Darin was raised to believe his grandparents were his actual parents. He extremely close with his “mother” Vivian Fern, a fun-loving vaudeville singer, and was devastated when, at 32 years old, he was told the truth about his birth. He grew up with an older sister, Giovannina “Gina” Cassotto, with whom he had a close bond, but he never would he imagine that it was Gina who was his biological mother. He only learned of this relationship in 1968, and it was a hard lie to grow up with. But, he did eventually realize that, in 1936, a young, unwed girl could not have a child on her own. He eventually acknowledged the maternal relationship with Gina.
Darin was born weak and frail. At age eight, he struggled through recurring bouts of rheumatic fever, leaving him with a very weak heart. He wouldn’t have heart surgery until January 1971, when doctors made an attempt to mend some of the heart damage he had lived with since childhood. Darin spent that year recovering from the surgery. By the end of his career, he would have an oxygen tank just off the stage when needed.
With Vivian’s encouragement, the young Darin was playing several instruments by the time he hit his teens, including piano, guitar, and drums. Later he would pick up the xylophone and harmonica. Darin was able to graduate from the esteemed Bronx High School of Science.
Darin started out his musical career by writing songs for Connie Francis (the two would have a romantic relationship during this period, and, later in her life, she wrote that her biggest regret was that she did not marry Darin).
He went on to record his own major hit, ‘Splish Splash’, in 1958, selling over one million copies. To him, the song was a joke – it took Darin literally minutes to write. It always bothered him that a song so silly could be so respected. Three of the greatest songs ever written were to follow: ‘Make The Knife’, ‘Dream Lover’, and ‘Beyond the Sea’. In 1962 Darin started acting in films, earning a Golden Globe award for his first role in Come September, which co-starred his first wife, actress Sandra Dee (the two would have one son together, Dodd Darin).
With the enormous amount of success in his career, Darin would be able to fulfil a dream of playing the Copacabana, where he ended up setting the all-time attendance record at the Manhattan nightclub. He was headlining in Las Vegas casinos at the time, as well.
In the 1960s, Darin opened, owned, and operated a music publishing and production company called TM Music/Trio. He was the man who signed the young Wayne Newton, even giving him the song ‘Danke Schoen’. The 1960s brought many changes to Darin’s life: he made the switch over to country music, writing and recording the lovely track ‘Things’ (which was later turned into a swing song by Dean Martin). Many more of his songs also had reasonable success.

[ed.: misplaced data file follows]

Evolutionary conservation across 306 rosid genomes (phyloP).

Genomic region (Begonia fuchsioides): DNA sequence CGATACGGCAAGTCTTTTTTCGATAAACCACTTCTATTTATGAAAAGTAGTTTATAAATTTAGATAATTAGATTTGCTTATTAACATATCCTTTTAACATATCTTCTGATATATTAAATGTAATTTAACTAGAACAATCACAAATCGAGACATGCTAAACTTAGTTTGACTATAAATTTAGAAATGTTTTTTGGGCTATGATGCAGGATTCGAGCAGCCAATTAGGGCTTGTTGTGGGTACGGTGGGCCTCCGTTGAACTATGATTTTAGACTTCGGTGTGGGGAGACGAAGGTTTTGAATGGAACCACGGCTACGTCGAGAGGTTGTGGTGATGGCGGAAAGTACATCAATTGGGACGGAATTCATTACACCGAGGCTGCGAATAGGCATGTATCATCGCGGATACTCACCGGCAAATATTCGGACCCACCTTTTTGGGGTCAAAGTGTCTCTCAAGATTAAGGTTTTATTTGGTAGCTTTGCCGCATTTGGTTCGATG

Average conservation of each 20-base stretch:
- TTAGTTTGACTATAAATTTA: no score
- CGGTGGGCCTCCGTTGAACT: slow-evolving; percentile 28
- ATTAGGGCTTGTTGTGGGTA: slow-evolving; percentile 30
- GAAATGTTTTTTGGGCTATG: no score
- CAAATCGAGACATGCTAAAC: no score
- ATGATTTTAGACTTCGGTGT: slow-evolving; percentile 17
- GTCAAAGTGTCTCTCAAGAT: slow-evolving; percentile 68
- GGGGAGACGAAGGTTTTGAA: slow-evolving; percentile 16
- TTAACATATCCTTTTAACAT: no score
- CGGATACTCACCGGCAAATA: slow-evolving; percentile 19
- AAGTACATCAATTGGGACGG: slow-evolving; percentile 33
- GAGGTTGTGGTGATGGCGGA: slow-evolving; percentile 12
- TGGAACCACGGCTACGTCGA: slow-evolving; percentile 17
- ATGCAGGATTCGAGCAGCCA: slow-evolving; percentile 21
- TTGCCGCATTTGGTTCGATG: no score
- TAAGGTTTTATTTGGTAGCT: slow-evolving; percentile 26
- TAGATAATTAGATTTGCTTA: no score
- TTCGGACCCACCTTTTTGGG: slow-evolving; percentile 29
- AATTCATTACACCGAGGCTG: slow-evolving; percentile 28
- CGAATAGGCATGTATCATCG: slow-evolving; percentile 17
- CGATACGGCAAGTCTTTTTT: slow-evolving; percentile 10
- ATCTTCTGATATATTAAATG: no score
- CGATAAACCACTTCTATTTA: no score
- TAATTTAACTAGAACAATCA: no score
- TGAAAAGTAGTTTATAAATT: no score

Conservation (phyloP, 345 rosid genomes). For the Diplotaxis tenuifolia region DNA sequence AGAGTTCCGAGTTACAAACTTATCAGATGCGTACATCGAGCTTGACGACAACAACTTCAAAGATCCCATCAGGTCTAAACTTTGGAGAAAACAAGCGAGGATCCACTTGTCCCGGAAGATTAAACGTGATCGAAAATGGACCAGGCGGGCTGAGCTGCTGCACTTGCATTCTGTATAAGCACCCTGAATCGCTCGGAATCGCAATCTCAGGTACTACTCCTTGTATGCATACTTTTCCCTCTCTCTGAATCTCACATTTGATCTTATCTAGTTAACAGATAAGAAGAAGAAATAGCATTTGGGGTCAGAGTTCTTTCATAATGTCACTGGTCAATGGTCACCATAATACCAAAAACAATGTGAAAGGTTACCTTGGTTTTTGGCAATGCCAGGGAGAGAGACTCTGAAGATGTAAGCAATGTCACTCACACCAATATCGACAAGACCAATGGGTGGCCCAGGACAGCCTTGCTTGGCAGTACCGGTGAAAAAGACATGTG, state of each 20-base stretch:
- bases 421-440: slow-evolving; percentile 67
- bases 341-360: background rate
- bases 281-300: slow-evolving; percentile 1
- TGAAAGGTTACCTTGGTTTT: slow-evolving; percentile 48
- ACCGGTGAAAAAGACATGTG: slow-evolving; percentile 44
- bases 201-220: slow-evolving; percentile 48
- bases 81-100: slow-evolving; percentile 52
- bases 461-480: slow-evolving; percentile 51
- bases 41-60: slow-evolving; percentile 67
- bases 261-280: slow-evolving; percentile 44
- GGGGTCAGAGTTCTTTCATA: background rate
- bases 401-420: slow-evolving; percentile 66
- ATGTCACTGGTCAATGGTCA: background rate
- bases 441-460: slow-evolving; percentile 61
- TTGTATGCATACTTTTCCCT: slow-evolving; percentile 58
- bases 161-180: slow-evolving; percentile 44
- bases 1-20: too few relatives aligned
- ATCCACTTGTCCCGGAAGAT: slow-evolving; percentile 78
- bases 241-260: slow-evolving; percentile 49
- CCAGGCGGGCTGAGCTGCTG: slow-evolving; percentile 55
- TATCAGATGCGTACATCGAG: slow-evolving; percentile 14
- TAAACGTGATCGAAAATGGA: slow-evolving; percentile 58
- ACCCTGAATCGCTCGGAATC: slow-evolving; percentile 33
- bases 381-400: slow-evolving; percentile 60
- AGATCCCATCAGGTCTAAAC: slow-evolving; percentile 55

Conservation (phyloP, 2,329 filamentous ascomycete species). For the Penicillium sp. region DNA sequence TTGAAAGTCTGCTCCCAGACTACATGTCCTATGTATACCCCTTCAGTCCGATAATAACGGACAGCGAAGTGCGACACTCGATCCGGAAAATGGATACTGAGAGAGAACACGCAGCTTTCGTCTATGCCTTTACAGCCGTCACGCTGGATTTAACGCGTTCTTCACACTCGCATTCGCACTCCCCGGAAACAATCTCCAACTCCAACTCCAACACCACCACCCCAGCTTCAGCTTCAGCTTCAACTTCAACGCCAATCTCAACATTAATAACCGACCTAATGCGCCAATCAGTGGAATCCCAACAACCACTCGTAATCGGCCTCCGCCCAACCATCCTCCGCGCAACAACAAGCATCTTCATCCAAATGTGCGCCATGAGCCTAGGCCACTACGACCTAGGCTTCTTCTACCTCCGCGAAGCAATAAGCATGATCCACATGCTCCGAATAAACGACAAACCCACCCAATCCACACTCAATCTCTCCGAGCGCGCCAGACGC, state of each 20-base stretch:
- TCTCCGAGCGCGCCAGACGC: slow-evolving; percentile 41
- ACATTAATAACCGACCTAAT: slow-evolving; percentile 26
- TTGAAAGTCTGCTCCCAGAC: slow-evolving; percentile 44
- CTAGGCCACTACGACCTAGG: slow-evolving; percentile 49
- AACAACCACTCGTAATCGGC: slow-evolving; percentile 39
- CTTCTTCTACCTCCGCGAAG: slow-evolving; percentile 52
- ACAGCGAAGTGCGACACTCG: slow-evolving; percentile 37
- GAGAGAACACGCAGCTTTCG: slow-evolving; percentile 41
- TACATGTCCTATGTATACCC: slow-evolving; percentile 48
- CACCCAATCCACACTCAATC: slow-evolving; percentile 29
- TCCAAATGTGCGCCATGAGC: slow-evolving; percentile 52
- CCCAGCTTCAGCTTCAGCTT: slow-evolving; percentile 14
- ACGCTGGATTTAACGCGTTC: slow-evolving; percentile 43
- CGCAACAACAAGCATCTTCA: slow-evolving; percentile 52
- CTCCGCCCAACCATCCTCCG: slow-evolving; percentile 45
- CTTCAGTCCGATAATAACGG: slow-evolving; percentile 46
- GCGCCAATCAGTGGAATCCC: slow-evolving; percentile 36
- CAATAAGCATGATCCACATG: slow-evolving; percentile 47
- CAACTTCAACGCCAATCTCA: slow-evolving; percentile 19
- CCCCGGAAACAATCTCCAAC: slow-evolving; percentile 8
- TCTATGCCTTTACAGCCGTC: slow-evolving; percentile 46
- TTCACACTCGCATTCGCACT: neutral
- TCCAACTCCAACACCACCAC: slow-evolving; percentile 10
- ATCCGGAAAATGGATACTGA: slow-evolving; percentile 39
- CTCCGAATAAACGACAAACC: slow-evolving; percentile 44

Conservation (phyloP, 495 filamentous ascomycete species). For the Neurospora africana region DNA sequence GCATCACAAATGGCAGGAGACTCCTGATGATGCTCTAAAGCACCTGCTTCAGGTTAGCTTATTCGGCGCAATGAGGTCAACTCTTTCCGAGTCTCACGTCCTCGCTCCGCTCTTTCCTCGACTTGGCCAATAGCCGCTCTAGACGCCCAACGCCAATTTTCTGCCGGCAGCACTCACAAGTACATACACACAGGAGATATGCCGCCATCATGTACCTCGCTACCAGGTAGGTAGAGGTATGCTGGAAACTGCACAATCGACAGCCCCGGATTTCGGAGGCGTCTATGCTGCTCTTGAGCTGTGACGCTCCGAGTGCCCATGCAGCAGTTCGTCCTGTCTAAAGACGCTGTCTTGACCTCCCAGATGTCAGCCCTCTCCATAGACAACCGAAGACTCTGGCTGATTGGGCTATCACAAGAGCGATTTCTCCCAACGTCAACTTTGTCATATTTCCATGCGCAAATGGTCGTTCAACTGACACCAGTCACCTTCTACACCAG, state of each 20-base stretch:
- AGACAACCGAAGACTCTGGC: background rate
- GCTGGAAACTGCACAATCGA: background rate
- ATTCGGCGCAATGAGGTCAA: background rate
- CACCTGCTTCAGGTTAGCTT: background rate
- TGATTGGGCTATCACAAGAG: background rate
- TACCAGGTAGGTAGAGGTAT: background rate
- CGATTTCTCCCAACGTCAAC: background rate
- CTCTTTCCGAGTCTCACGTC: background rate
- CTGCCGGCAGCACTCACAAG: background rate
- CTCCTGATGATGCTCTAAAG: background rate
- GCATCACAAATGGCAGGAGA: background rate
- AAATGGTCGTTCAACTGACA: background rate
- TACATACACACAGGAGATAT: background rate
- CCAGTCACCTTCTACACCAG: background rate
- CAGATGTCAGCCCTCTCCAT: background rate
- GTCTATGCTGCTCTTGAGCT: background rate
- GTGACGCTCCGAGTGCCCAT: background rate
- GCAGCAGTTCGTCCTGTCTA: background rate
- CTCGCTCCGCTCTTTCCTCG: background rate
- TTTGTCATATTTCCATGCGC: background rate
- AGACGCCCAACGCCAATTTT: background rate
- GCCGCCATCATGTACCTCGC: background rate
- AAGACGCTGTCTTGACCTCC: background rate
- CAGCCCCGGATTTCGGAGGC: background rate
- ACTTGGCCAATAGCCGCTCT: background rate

As the 1960s continued, Darin was having a different outlook on life, and, therefore, his music styles were changing. He dove into the folk scene and had a hit with Tim Hardin’s ‘If I Were a Carpenter’. He had also become active in politics, and traveled with Robert Kennedy, working on the 1968 presidential campaign. Darin was with Kennedy on June 4, 1968, for the California primary at the Ambassador Hotel, where, later that evening, Kennedy would be assassinated while walking through the kitchen of the hotel. This death, combined with learning of his true parentage, had a deep impact on Darin, and he spent the next year living in seclusion in a trailer near Big Sur in Calfironia.
Darin returned to Los Angeles in 1969 and opened Direction Records, a place for folk and protest music. Darin wrote the ballad ‘Simple Song of Freedom’, which was later recorded by Tim Hardin. By 1972, Darin was starring in his own television show on NBC, The Bobby Darin Amusement Company, which ran until his death.
Darin re-married in June 1973, and continued to make television guest appearances. Though he was still selling out nightclubs in Las Vegas, his health was beginning to fail.
On December 20, 1973, Darin died at age 37 in the recovery room at Cedars-Sinai Medical Center, after an operation to repair two artificial heart valves.
In 1990, Bobby Darin was inducted into the Rock and Roll Music Hall of Fame. ‘Mack The Knife’ has since been honoured with a Grammy Hall of Fame Award.